Verne and Dorothy were among the generation of Americans that moved in droves from the country to the city. Both began their lives in fairly big cites (Fort Worth and Dallas), but neither town was very old – both traced their beginnings to around 1850, but neither really got going until after the Civil War. Verne and Dorothy were born into a world where horses and trains were central, but saw in their youth the rise of the automobile. Both of them were comfortable in both worlds. In the newly transcribed letter in this post, you see how much Verne liked the old world, which he inhabited in an AZ that was still a frontier. In other letters, you see how much he liked the new world of photography, telegraphy, telephones, cars and the rapid expansion of science.

Verne’s paternal grandfather was Lovick Pierce Garrison. He was a seemingly interesting character. When he was 55 yrs old he graduated with an M.D. from Emory Medical College in Atlanta. Aside from his age, the remarkable thing is that it was 1865, the year the Civil War ended. He subsequently moved to east Texas, like so many southerners after the Civil War, and lived in Garrison, Texas. He later moved to Dallas. He died in 1881. His third wife Sarah Moore G., with whom he had no children, lived on until 1916, when Dorothy noticed her obituary and wrote to Verne in AZ to tell him.

Sep 012011

This is an updated summary of Verne G.’s and Dorothy Logan’s relationship from V.’s letters to D. from 1913-1919. Recently added material is marked with *s.

Aug 312011

Verne G. by late May, 1918 was working for the Associated Press receiving the news by telegraphy. During 1918, the world and Verne had a prolonged and very serious encounter with a new strain of the influenza virus. They didn’t even know what a virus was, but before long they knew that it was no joke.

Verne’s letters to Dorothy around Xmas 1917

Posted by Preston G. on August 29, 2011 at 9:52 pm
Aug 292011

These are Verne’s letters to Dorothy around Xmas of 1917, right before he would leave to go to Los Angeles.

Letter from W.O. Garrison to Verne G. April 6, 1923

Posted by Preston G. on August 27, 2011 at 12:11 pm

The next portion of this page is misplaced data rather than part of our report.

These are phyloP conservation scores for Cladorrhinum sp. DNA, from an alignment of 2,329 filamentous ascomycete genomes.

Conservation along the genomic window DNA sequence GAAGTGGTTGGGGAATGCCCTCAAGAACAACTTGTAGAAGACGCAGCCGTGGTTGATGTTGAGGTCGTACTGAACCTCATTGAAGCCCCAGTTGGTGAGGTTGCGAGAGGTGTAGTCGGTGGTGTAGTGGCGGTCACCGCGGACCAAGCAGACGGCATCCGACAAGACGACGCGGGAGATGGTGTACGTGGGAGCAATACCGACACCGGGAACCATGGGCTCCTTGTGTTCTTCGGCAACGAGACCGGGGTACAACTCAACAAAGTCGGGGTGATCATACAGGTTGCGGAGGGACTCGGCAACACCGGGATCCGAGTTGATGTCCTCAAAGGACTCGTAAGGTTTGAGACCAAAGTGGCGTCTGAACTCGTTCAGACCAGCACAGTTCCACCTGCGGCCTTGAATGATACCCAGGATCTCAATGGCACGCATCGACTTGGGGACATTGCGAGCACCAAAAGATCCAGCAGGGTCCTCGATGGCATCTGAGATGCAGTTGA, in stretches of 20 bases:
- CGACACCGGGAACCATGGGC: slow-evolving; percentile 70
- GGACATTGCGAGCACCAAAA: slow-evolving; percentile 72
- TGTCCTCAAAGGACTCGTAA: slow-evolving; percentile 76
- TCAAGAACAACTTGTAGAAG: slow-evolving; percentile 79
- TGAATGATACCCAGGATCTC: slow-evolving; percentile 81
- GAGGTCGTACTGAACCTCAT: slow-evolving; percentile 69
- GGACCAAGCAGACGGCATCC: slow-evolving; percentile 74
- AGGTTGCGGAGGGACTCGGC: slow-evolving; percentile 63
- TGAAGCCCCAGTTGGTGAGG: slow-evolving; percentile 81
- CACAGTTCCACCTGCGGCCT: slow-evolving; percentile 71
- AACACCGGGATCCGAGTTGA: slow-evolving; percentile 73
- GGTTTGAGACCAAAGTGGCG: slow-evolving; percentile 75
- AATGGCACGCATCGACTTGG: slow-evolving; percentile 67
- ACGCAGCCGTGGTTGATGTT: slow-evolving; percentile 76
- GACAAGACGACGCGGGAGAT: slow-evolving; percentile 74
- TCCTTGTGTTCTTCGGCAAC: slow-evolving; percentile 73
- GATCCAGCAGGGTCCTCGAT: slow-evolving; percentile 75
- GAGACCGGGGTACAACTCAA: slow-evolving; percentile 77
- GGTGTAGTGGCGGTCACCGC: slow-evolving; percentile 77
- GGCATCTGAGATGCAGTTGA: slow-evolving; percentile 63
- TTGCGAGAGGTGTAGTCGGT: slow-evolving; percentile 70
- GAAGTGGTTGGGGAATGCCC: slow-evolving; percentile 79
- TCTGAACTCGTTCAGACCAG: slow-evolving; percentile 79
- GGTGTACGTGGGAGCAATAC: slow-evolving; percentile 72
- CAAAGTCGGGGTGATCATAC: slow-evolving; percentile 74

Aug 272011
Letter from W.O. Garrison to Verne G. April 6, 1923

This is the first page of a letter from W.O. Garrison (Verne’s father) to him in which he tells V. what he needs to do to document his homestead claim. The letter was 4 pages, but page 2 is missing. I don’t know what happened on the homestead claim, but there are no property tax receipts on this property in the file.

Verne bought lots in San Simon in 1921.

Posted by Preston G. on August 26, 2011 at 12:59 pm
Aug 262011
Verne bought lots in San Simon in 1921.

This is a survey of the townsite of San Simon from about 1917. There is a similar map in Verne’s estate file that marks 8 lots that he bought for $50 in 1921. One of them is marked by a blue check mark on this map. Not sure what the red checks represent. V. bought these lots from a John and Mozella Rempel of Bowie, AZ. Got to love the wife’s name.

There are property tax receipts for at least one of the lots in the town of San Simon that indicate that V. paid taxes on it until his death in 1967. He sold a part of one lot in 1947 for $150 so got his investment back. Verne still believed in San Simon as an investment after he married Dorothy in 1919, and to some extent, for a long time thereafter.

*Sat. Jan. 26, 1918 L.A.

V. is going to school – on Mon, Wed and Fri all day and at night as well and on Tues and Thurs for 7 hrs. [He doesn't say what school.] He says he hasn’t seen anything interesting in Calif because all he does is eat, sleep and go to school. [But wait until you see what comes next!]

A Series of Sudden Decisions – Verne G. 1914-1918

Posted by Preston G. on August 24, 2011 at 8:38 am
Aug 242011

There is a recurrent pattern reflected in the letters from Verne to Dorothy. At the beginning of 1915, in Sept. 1916, in Sept. 1917 and in Jan. 1918 Verne made sudden moves to new places and new jobs. In none of these cases was the specific place or the job revealed at all in the letters before the move, although it is clear in each case in the letters leading up to the move that he was growing restless and somewhat frustrated where he was.

Aug 202011

This is all my notes and transcriptions of the letters as it stands at the moment. I have read all the letters through March, 1917, quite a few from later in 1917 and a few from 1918 and 1919, and the summary was based on that. I have taken notes on all the letters through July, 1915 and a fair number from 1917. I will fill in the gaps as I get a chance.

This is a very long post (20,000 characters), but I wanted to make it available to anyone who is impatient. It will help to read the summary posted earlier before you read this.